Wednesday, July 18, 2012

Choke Cherry Season

Choke Cherry Season has arrived!

ripe colorado choke cherries
 I've written about these before, but here's another look. These were staple food crops of indians traveling through and living in th' rocky mountain region, and it's no wonder, they are absolutely fabulous. Of course my family seems to be the only ones we know who think so, but the Kiowa knew, the Cheyenne knew, the Lakota knew. They also made tea from th' twigs and inner bark, and drank it for pleasure and sore throats.

 We are grateful to be living at th' base of the foothills, so now we have ripe chokecherries. We can drive up the canyons into th' mountains and find cherries just turning purple, which will be ripe in a few weeks, and cherries just turning red, which will be ripe in a month or so. So that makes our harvest season from mid july-september, and we take full advantage of it, mostly making fruit leather, which we eat almost faster than we can make it. It's delicious. Gives you energy too. Makes you feel like a kid. What grown-ups do you know that get giddy over fruit leather? We do.

Choke cherries turn black long before they ripen, you'll know they're ripe when they strip easily from th' tree, with just th' brush of your hand pulling them down. If it takes force, leave 'em be a while. I just pull my hand gently down th' clusters and all th' ripe ones fall in. Then i'll come back later and try again, or just leave 'em for th' bears and coons. And with our massive fire, there's gonna be some hungry bears this summer and fall.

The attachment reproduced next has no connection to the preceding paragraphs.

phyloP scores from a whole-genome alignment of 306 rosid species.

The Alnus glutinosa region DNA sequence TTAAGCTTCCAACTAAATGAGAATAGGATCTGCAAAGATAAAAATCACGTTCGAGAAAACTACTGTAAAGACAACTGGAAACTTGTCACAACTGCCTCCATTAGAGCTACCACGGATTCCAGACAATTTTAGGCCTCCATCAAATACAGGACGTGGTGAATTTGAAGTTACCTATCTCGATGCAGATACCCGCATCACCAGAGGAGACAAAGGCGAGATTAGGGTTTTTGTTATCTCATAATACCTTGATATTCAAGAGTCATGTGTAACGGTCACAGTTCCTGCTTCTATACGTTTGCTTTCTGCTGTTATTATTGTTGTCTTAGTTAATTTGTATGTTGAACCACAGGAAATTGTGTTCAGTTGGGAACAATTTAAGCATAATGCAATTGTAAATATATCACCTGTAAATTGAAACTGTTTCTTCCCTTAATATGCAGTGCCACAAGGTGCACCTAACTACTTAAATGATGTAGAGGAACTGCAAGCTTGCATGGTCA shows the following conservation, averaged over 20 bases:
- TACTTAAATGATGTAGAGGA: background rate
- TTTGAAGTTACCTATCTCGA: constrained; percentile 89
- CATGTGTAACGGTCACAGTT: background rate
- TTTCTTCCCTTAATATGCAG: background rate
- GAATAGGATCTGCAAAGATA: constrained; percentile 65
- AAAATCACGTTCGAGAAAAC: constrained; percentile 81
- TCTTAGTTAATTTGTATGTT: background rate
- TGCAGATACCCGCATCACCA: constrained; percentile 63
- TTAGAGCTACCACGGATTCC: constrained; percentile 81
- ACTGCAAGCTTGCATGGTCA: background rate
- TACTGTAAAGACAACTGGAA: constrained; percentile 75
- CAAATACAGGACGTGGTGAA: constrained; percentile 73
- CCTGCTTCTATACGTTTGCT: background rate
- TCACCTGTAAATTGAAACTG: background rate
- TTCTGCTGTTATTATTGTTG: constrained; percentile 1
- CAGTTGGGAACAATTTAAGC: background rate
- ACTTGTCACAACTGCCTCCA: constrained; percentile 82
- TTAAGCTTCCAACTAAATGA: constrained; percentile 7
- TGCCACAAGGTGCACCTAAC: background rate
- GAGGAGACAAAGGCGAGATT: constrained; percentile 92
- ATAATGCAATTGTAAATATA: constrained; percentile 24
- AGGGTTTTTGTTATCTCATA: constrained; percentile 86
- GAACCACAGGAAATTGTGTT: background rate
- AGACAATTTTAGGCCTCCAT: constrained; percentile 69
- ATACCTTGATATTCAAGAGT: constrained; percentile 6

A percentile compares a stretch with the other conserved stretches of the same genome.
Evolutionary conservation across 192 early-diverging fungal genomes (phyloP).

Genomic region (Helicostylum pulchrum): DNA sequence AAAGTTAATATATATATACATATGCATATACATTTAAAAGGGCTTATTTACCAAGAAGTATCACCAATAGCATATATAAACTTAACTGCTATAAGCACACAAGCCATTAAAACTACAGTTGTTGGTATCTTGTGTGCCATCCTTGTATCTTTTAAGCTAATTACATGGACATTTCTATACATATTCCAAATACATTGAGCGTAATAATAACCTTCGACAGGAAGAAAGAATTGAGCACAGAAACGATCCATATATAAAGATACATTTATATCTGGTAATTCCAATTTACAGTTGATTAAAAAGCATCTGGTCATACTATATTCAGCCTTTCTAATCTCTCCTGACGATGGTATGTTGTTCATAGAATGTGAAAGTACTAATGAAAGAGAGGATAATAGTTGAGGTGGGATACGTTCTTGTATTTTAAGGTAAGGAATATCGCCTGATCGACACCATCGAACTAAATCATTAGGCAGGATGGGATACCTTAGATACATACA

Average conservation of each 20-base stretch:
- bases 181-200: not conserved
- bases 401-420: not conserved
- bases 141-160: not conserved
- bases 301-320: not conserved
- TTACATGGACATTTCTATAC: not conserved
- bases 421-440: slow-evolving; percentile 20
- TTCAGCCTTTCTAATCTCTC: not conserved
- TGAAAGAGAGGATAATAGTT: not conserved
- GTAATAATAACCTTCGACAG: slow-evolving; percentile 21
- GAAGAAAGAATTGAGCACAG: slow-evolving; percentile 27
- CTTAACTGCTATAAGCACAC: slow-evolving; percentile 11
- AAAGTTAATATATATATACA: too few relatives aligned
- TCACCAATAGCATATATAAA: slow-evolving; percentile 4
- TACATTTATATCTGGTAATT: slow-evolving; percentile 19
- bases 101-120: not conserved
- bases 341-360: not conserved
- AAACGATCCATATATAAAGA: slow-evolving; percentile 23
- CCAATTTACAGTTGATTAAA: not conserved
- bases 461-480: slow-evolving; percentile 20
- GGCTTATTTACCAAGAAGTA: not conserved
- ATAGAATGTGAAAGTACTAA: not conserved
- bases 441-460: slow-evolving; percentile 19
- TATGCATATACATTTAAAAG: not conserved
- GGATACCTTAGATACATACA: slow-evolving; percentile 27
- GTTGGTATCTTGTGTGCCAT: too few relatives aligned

i picked these in under twenty minutes.
 Here they are strained and spread out to dry. I first mash them through a fruit strainer, then take all that's left and put it in a skillet, add a little water and simmer for about ten minutes. This i'll run through th' strainer again and then spread it all out about a quarter of an inch thick and let it dry in th' sun.
choke cherry fruit leather dryin in th' sun
 Once it's dry to th' touch i slice it up, let it dry a bit longer, then flip it over. Usually at this point we can no longer resist the urge to eat and by th' time it's dry half of it's gone. But it only needs to be dry to keep it, and we want to eat it. Never the less, some of it does get dry, and we eat fruit leather proper. To read more about it click here


  1. That sound delicious my friend. I must try to make some of this fruit leather sometimes...would it work with blackberries? that is if we get any this year, it's been so damp so far this year.

    1. Joel, you can use most any kind of fruit... and if it's too damp to sun dry it use an oven or a food dehydrator-

  2. I also make leathers for my vegetables. So much easier to store and nibble on. Manage to make some fig leather, this year, and still have some to carry us over the winter! No small task, since all you want to do is eat it! Come visit when you can.